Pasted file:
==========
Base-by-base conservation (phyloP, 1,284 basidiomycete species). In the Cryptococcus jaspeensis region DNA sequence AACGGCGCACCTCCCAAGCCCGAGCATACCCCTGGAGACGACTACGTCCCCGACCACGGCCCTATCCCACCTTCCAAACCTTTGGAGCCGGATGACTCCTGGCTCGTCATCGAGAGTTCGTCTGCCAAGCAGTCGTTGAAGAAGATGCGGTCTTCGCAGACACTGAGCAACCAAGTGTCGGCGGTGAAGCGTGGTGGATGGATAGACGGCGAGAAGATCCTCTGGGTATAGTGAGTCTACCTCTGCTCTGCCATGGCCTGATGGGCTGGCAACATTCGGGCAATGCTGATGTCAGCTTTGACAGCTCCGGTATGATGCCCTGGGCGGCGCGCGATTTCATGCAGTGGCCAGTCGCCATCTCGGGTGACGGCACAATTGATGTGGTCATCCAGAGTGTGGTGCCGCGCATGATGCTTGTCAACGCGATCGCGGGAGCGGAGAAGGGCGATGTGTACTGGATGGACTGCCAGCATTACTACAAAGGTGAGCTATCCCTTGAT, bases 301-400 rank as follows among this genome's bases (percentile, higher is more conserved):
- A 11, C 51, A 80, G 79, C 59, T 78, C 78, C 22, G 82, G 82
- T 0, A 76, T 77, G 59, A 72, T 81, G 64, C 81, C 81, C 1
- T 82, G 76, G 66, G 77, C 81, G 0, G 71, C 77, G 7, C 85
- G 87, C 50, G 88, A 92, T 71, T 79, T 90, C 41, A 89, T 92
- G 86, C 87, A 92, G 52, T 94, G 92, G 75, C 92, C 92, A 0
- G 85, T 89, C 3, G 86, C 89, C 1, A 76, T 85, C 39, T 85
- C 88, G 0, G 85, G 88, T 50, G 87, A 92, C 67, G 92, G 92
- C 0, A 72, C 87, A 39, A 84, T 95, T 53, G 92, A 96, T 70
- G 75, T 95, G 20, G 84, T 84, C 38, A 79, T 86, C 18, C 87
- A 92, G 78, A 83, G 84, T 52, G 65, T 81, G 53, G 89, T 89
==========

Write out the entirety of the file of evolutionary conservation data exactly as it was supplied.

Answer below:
Base-by-base conservation (phyloP, 1,284 basidiomycete species). In the Cryptococcus jaspeensis region DNA sequence AACGGCGCACCTCCCAAGCCCGAGCATACCCCTGGAGACGACTACGTCCCCGACCACGGCCCTATCCCACCTTCCAAACCTTTGGAGCCGGATGACTCCTGGCTCGTCATCGAGAGTTCGTCTGCCAAGCAGTCGTTGAAGAAGATGCGGTCTTCGCAGACACTGAGCAACCAAGTGTCGGCGGTGAAGCGTGGTGGATGGATAGACGGCGAGAAGATCCTCTGGGTATAGTGAGTCTACCTCTGCTCTGCCATGGCCTGATGGGCTGGCAACATTCGGGCAATGCTGATGTCAGCTTTGACAGCTCCGGTATGATGCCCTGGGCGGCGCGCGATTTCATGCAGTGGCCAGTCGCCATCTCGGGTGACGGCACAATTGATGTGGTCATCCAGAGTGTGGTGCCGCGCATGATGCTTGTCAACGCGATCGCGGGAGCGGAGAAGGGCGATGTGTACTGGATGGACTGCCAGCATTACTACAAAGGTGAGCTATCCCTTGAT, bases 301-400 rank as follows among this genome's bases (percentile, higher is more conserved):
- A 11, C 51, A 80, G 79, C 59, T 78, C 78, C 22, G 82, G 82
- T 0, A 76, T 77, G 59, A 72, T 81, G 64, C 81, C 81, C 1
- T 82, G 76, G 66, G 77, C 81, G 0, G 71, C 77, G 7, C 85
- G 87, C 50, G 88, A 92, T 71, T 79, T 90, C 41, A 89, T 92
- G 86, C 87, A 92, G 52, T 94, G 92, G 75, C 92, C 92, A 0
- G 85, T 89, C 3, G 86, C 89, C 1, A 76, T 85, C 39, T 85
- C 88, G 0, G 85, G 88, T 50, G 87, A 92, C 67, G 92, G 92
- C 0, A 72, C 87, A 39, A 84, T 95, T 53, G 92, A 96, T 70
- G 75, T 95, G 20, G 84, T 84, C 38, A 79, T 86, C 18, C 87
- A 92, G 78, A 83, G 84, T 52, G 65, T 81, G 53, G 89, T 89